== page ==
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Indoor Air


Radon (Rn)- A naturally occurring gas that is formed from the natural breakdown of uranium in the soil and enters buildings through the ground. When inhaled, radon particles can cause lung cancer. A person cannot see or smell radon. The only way to know if radon is in your home is to test.


Check out this eBook: Learning about Radon- A part of Nature




Carbon Monoxide (CO)- Is an odorless, colorless toxic gas. The effects of CO exposure can vary greatly from person to person depending on age, overall health and the concentration and length of exposure. At low concentrations, CO exposure can cause fatigue in healthy people and chest pain in people with heart disease. At higher concentrations, CO exposure can cause impaired vision and coordination, headaches, dizziness, confusion, nausea and death. Sources of CO include unvented kerosene and gas heaters, leaking chimneys and furnaces, wood or gas stoves, generators, automobile exhaust, etc. To monitor for CO place CO alarms in sleeping the areas of your home.




Mold and Moisture- The key to mold control is moisture control. To prevent mold from growing in a home it is important to fix water problems. Keep home humidity levels below 60% using dehumidifiers and fans. Clean the mold off hard surfaces using a mild detergent and water. It is not recommended to use biocides (e.g. bleach) to remove mold. Absorbent or porous materials, such as ceiling tiles and carpet, may have to be thrown away if they can’t be cleaned and dried.




Secondhand Smoke- Classified as a group A carcinogen that contains more than 7,000 substances. Secondhand smoke is a serious health risk to children and adults and there is no safe exposure level. Exposure commonly occurs in homes and vehicles. Secondhand smoke can move between rooms.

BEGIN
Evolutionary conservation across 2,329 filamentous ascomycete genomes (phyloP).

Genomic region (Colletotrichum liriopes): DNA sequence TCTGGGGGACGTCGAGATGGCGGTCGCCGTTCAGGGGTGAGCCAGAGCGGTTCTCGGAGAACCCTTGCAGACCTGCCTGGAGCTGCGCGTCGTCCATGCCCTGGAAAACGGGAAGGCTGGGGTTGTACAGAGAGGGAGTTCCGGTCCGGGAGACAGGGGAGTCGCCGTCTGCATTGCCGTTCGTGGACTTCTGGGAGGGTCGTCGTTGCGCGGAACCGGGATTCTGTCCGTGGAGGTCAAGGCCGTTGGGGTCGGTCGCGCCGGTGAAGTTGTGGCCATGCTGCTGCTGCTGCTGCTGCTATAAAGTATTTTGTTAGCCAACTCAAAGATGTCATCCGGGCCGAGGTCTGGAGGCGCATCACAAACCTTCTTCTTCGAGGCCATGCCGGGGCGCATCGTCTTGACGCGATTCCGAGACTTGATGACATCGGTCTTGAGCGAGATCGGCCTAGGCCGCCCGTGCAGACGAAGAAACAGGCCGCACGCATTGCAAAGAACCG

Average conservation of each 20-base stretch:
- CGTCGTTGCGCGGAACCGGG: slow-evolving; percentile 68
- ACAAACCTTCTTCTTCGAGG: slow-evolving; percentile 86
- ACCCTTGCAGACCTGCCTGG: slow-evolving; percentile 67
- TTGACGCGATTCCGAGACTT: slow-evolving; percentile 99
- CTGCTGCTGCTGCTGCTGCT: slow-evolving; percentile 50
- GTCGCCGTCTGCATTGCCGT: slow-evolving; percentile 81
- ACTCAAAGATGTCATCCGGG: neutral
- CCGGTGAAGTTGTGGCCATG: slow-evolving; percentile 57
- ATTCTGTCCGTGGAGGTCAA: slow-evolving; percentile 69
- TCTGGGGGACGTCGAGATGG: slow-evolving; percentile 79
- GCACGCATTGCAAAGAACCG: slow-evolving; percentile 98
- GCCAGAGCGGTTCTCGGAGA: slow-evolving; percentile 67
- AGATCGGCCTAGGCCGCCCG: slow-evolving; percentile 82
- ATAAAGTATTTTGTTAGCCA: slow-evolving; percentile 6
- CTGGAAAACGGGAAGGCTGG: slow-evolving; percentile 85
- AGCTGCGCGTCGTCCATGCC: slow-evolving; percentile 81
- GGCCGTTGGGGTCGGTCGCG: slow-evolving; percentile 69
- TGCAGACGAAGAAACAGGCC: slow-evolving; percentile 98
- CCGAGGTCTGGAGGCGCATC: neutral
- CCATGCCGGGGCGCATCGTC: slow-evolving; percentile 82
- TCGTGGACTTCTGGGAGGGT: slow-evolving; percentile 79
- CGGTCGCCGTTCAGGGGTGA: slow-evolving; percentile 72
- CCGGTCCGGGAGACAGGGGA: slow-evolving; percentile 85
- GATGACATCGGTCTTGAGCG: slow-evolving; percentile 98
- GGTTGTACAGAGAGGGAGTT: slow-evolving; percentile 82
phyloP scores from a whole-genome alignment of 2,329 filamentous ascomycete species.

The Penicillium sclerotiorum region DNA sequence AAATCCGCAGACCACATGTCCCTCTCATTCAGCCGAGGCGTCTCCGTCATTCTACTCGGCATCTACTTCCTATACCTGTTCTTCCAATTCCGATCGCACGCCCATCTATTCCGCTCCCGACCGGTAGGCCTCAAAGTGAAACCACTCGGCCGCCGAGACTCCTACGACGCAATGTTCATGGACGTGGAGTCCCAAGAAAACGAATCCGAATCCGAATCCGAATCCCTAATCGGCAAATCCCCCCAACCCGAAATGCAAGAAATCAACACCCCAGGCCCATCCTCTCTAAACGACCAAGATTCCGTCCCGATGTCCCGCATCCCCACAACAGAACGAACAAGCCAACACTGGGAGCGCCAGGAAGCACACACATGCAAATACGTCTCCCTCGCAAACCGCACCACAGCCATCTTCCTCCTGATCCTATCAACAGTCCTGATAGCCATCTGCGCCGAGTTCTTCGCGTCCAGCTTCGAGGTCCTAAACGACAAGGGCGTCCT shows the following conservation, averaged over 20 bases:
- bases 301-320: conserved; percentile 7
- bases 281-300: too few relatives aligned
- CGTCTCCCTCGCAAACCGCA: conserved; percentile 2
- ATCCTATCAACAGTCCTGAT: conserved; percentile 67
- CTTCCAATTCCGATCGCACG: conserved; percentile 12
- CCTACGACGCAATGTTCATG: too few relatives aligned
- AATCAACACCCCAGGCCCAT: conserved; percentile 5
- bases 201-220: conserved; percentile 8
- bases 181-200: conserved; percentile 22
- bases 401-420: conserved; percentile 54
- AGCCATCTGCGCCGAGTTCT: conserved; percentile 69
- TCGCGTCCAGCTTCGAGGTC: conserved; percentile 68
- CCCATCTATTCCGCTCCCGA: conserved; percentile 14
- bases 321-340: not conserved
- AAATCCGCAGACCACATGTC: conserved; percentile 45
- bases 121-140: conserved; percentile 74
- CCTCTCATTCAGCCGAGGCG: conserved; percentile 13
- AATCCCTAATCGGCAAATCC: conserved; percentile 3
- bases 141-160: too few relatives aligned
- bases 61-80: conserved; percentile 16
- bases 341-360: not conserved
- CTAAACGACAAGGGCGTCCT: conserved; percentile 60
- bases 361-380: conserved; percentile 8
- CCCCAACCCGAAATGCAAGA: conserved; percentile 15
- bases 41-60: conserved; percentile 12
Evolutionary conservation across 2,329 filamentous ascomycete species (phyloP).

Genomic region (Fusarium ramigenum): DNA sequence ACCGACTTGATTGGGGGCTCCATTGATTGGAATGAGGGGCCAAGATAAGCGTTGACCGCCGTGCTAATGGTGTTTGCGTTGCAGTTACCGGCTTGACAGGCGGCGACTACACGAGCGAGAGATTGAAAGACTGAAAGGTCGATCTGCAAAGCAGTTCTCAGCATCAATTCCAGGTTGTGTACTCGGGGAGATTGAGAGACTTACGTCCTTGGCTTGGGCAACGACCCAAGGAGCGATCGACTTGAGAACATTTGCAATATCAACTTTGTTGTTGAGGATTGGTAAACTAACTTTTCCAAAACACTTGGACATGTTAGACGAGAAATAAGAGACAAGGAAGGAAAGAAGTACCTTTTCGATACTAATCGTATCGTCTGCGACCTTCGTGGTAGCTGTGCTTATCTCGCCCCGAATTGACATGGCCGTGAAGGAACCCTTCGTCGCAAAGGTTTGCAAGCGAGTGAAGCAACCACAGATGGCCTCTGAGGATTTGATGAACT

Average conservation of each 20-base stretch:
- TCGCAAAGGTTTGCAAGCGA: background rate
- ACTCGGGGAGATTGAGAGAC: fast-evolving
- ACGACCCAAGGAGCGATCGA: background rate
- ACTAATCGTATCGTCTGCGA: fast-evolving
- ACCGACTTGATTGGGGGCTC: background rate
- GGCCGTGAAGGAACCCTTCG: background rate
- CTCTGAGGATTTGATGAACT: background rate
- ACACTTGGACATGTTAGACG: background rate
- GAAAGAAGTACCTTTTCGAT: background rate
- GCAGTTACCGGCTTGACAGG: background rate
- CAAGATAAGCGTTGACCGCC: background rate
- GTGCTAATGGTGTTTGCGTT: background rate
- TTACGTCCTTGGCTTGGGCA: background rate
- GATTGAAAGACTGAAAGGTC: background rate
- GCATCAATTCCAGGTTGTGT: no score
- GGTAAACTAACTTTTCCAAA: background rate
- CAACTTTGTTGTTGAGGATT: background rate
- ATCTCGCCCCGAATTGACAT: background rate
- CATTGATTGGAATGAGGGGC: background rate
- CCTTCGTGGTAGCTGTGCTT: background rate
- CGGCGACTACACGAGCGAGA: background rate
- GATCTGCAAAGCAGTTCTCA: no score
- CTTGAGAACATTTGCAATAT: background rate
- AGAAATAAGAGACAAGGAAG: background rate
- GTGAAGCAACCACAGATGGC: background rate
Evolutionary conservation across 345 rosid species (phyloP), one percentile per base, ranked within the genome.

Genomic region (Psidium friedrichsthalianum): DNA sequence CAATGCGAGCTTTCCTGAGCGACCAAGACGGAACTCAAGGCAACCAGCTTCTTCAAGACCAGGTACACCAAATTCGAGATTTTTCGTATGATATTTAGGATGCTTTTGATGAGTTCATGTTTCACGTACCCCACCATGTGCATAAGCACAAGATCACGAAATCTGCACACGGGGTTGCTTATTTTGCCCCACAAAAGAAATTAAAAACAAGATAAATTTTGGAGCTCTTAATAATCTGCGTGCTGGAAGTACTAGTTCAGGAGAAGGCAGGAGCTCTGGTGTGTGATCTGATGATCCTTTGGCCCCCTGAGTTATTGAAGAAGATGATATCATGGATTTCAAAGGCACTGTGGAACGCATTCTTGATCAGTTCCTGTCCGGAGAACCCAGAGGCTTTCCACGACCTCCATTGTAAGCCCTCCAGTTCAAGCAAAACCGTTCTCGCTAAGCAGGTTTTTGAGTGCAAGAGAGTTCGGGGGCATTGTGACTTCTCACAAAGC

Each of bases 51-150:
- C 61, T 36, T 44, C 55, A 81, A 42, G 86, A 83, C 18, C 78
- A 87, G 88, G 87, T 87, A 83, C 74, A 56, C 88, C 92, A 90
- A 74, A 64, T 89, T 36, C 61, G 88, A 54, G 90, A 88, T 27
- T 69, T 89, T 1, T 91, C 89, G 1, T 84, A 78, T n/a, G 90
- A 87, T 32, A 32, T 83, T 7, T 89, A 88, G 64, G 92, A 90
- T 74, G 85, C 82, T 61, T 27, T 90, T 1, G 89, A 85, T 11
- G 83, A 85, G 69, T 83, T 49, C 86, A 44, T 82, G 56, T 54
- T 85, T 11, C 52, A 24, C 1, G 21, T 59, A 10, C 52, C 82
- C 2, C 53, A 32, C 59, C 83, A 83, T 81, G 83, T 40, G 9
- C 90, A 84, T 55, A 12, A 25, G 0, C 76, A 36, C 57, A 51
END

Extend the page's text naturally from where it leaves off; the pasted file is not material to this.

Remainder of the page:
Residential Woodsmoke- Wood smoke may smell good but it is not good for you. The biggest threat from wood smoke is fine particulates, which can get into your eyes and respiratory system. The fine particles can cause asthma systems to become worse, trigger heart attacks and other conditions, especially for people who are already at risk. To reduce risk, it is important to burn dry and seasoned wood in the right appliance.


Check out this activity book: Wood Smoke Activity Book      



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Ambient Air


On average a person breathes over 3,000 gallons of air every day. However, polluted air can make you sick, damage tress, crops, lakes and animals. In fact, pollutants like tiny airborne particles and ground level ozone can trigger respiratory problems. Other pollutants make their way into the atmosphere, causing a thinning of the protective ozone layer.

Check out your local air quality here!



Greenhouse Gas

Many of our daily activities cause emissions of greenhouse gases. For example, we produce greenhouse gas emissions from burning gasoline when we drive, burning oil or gas for home heating, or using electricity generated from coal, natural gas, and oil. Greenhouse gas emissions vary among individuals depending on a person's location, habits, and personal choices.

What is your carbon footprint? Use this link to calculate: 

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